Problems:
1. Which message should we preach to those who want to know how to be saved, Acts 2:37-38 or 16:30-31? 
2. Where and to whom should we preach? Should we, like the 12, begin at Jerusalem (1:8)? Or should we, like Paul, depart from Jerusalem and go far hence to the Gentiles (22:21)?  
3. Should we preach to the Jews only (11:19), to the Jews first and then the Gentiles (18:6), or to everybody alike? 
4. Do we receive the Holy Ghost several years after repentance and baptism (2:4), immediately after repentance and baptism (2:38), after the apostles from Jerusalem lay hands on us (8:14-17), before baptism (10:44-48)? 
5. How are we to handle money? Should we sell all our possessions and have all things common with the church (Acts 2:44-45; 4:32-35) or should we work to supply for our needs (20:33-34)? 
6. Should we expect miraculous deliverance such as Peter’s release from prison (Acts 12:7) or imprisonment in chains with Paul (Acts 26:27)?   

Trying to use the book of Acts for doctrine can be very dangerous! This transitional book is like a bridge that takes us from one dispensation to another. We are not supposed to park on a bridge, we will get run over! Many religious groups go through Acts picking and choosing verses that seem to support their beliefs. The Campbellites teach that water baptism is essential to salvation and so latch on to 2:38. The Charismatics take the tongues in Acts 2 but ignore 2:44-45.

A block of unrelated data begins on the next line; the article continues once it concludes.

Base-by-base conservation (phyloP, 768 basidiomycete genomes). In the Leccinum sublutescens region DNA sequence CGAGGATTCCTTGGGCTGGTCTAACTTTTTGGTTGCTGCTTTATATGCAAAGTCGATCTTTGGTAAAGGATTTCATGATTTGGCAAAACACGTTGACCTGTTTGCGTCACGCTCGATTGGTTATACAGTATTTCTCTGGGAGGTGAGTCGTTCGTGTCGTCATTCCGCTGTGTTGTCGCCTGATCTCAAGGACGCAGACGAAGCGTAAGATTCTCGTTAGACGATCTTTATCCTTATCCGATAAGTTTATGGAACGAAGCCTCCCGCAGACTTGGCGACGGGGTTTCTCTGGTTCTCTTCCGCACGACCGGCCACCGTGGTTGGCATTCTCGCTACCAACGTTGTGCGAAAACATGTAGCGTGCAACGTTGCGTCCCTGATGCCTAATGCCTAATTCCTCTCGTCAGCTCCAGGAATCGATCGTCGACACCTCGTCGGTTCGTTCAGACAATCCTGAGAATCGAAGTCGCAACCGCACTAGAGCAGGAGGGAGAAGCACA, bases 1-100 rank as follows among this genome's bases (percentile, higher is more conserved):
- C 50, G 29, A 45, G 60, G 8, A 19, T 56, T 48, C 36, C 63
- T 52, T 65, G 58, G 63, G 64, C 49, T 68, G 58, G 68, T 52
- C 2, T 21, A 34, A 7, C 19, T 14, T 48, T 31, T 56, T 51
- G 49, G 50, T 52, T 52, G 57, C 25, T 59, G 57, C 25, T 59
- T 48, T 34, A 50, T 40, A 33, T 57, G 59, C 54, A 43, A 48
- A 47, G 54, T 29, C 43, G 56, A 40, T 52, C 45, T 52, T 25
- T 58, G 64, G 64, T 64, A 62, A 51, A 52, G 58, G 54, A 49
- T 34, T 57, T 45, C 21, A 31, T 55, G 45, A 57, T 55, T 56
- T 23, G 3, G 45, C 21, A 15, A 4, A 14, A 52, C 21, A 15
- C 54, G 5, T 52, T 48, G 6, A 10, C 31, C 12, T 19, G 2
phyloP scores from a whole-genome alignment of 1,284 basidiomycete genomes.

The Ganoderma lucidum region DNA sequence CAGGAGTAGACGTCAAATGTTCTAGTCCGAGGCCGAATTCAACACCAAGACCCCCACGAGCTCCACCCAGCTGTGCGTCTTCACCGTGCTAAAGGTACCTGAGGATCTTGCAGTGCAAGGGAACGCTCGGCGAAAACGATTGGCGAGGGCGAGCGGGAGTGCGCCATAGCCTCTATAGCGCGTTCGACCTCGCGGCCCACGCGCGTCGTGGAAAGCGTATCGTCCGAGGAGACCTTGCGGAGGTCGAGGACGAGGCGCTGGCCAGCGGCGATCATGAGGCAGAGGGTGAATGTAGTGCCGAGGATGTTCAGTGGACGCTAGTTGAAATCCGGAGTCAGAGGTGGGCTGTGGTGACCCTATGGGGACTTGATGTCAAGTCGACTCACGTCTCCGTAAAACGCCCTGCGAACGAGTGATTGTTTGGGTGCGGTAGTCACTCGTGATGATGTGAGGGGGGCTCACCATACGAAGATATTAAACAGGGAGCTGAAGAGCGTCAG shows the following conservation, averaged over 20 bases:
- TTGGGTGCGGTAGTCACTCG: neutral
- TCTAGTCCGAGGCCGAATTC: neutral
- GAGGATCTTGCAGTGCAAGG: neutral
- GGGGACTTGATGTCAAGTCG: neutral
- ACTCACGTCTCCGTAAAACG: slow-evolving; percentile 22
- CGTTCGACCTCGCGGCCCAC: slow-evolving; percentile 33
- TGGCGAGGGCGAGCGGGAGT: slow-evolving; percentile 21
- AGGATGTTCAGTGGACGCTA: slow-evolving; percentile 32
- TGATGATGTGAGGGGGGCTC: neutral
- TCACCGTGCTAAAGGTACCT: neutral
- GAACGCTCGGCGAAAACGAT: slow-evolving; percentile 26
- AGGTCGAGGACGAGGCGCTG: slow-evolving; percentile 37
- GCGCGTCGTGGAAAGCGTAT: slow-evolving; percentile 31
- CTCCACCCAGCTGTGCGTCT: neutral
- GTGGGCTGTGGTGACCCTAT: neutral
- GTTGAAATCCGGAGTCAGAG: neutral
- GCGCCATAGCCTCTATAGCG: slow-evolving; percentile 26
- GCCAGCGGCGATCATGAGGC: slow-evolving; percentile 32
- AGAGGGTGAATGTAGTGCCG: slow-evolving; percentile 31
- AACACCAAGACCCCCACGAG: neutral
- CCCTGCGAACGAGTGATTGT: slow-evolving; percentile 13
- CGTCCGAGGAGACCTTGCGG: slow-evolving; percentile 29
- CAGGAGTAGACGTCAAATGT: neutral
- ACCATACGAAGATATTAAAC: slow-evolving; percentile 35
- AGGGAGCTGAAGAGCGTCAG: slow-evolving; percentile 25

The correct view of Acts is that from beginning to end it is primarily the account of the fall of Israel. It explains step by step why the chosen people had to be set aside and salvation sent to the Gentiles apart from them (13:46; 18:6; 28:28). It reveals why the commission of the 12 had to be suspended and another apostle raised up to go to the Gentiles with the gospel of the grace of God. 

Acts may be divided into 2 main sections. In the first part of the book Peter is prominent and the center of work is Jerusalem (1-12). In the second part of the book Paul is prominent and the center of the work is from Antioch (13-28). There are some distinctions about his ministry during the transition as he worked to get a remnant out of Israel. 

Understanding the book of Acts is essential to understanding the New Testament. If we were to study Matthew-John and then go right into Romans we would be very confused! The key to Bible study is right division (2 Tim. 2:15). The main division in the Bible is between Prophecy and Mystery (Acts 3:21 with Rom. 16:25). The book of Acts reveals the transition between the prophetic kingdom program of Israel and the mystery program of the Body of Christ. The mystery is not dealt with doctrinally in Acts because it was the Lord’s will for Paul to make it known and not Luke.